Basically, the term of digital citizenship expands the concept of citizenship as it makes users’ citizens of the world. According to Ribble (2015), the educators’ role is to “look at technology, not as a collection of toys and gadgets, but as tools that allow individuals to communicate, and, ultimately, create a new society” (p. 20). The digital citizenship uncovers a range of significant goals:
- Teaches how to behave appropriately in the online environment;
- Recalls the importance of information, intellectual property, and resources protection;
- Stimulates and prevents misconduct in relation to others;
- Calls to avoid sharing inappropriate or harming information and publishing it;
- Reminds that any type of the digital piracy is crime (Bennett, Wells, & Rank, 2009);
- Teaches how to work together and appreciate what people have and what they use.
In other words, the digital citizenship assumes the appropriate use of the digital technology in order to take part in the political, economic, and social life of the society. It is also a concept determining the responsibility and effectiveness of the technology use.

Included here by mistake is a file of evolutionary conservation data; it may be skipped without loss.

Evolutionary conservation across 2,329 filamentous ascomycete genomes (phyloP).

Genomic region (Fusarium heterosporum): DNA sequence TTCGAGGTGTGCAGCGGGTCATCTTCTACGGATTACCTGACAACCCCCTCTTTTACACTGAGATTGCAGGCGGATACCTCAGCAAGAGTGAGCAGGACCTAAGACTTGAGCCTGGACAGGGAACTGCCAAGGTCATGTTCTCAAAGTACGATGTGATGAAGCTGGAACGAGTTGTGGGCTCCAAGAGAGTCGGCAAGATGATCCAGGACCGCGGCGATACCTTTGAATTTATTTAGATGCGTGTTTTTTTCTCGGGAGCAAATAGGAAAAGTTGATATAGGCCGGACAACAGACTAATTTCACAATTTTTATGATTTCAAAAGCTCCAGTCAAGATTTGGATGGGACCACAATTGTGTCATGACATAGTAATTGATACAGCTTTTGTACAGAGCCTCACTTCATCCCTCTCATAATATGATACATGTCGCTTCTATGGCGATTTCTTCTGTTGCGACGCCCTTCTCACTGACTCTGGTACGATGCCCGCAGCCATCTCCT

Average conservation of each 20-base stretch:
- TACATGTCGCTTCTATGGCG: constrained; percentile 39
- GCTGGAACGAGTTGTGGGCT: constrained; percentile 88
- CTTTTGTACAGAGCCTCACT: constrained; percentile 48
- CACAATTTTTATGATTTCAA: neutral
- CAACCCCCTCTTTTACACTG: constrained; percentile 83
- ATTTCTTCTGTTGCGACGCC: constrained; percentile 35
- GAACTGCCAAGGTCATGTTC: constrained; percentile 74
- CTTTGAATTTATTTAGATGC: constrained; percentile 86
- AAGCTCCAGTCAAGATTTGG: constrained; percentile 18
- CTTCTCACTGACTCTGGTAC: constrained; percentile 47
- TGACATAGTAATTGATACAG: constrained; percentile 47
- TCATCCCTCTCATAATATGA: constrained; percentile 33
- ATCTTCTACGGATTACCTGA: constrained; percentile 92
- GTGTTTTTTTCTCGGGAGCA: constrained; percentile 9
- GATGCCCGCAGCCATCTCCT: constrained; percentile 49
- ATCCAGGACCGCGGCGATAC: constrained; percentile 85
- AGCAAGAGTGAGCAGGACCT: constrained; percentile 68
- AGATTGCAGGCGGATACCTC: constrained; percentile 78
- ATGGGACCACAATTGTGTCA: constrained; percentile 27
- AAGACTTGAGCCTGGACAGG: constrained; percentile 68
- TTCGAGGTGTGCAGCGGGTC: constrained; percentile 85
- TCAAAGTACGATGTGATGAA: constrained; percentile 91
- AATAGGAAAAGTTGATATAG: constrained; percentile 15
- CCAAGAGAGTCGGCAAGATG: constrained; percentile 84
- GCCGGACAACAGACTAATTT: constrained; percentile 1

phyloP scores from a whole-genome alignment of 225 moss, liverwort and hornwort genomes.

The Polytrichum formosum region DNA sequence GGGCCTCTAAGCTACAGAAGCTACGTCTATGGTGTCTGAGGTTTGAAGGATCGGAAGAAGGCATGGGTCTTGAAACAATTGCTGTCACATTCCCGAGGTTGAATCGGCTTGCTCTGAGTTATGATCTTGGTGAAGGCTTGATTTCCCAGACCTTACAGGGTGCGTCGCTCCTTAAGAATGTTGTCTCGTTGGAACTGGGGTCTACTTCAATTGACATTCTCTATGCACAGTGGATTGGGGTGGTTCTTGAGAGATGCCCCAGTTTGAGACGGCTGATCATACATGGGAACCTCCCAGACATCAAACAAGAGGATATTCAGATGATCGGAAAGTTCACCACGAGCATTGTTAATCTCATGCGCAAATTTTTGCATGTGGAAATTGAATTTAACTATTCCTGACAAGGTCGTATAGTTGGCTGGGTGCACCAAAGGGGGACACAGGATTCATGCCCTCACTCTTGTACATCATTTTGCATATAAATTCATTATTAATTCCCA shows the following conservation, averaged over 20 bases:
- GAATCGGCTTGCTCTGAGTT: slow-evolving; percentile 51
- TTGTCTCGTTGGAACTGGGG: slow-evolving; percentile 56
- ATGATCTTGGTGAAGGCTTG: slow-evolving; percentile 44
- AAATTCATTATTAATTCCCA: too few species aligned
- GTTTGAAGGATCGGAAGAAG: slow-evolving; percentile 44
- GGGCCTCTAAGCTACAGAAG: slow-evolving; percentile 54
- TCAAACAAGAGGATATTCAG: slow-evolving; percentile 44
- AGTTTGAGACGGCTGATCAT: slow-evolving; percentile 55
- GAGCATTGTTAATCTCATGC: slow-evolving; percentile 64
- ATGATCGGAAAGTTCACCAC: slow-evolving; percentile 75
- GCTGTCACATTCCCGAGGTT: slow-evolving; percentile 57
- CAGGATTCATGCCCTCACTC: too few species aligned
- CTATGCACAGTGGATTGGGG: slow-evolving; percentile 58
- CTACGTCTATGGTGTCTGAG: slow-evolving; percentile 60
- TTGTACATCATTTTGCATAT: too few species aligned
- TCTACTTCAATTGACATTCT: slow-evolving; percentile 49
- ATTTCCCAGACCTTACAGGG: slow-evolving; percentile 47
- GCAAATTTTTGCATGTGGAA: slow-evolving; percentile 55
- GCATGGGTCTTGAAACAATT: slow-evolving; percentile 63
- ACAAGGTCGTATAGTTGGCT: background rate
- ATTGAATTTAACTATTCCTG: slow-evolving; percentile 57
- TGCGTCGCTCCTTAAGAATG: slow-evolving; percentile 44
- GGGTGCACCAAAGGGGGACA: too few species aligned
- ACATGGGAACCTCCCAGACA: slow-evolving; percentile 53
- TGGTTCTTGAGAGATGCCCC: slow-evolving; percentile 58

Digital Citizenship and Technology-Rich Teaching and Learning
The digital world presents new demands to its citizens: to know and do something is still important, but not sufficient since it gives only a static picture. To explain and predict further development of the society, it is necessary to identify strengths, weaknesses, and ways of co-social changes; it is necessary to take into account how a person relates to the world, what he wants, and what are his rights and obligations.
Therefore, speaking about the digital citizenship in connection to learning and teaching, one means not only the acquiring of knowledge and skills but also the motivation and responsibility. No matter how good the knowledge and skills are, if the student does not want to study further, given the lightning development of the digital technology, he will fall behind quickly and inevitably. In this connection, let us consider some aspects of the digital citizenship learning and teaching.
The digital technology can be used at all stages of preparation to the learning process: during the explanation of the new material, consolidation, repetition, and control (Greenhow, Robelia, & Hughes, 2009). The Web 2.0 tools might include the following components:
- blogs, wikis;
- laptops, netbooks, and tablet PCs;
- social networks;
- virtual learning environments (VLE);
- Web apps;
- interactive whiteboards.
Web 2.0 as a platform means that the use of the product (or service) does not require any other software other than the browser to access the Internet. If previously a text editor (for example, MS Word) or a spreadsheet (for example, MS Excel) were used to create presentations or software, now all this can be realized only with the help of the browser. All programs are already placed on the server, where the user has access via the browser. Therefore, the Web 2.0 tools ensure the equal access to the Internet technology.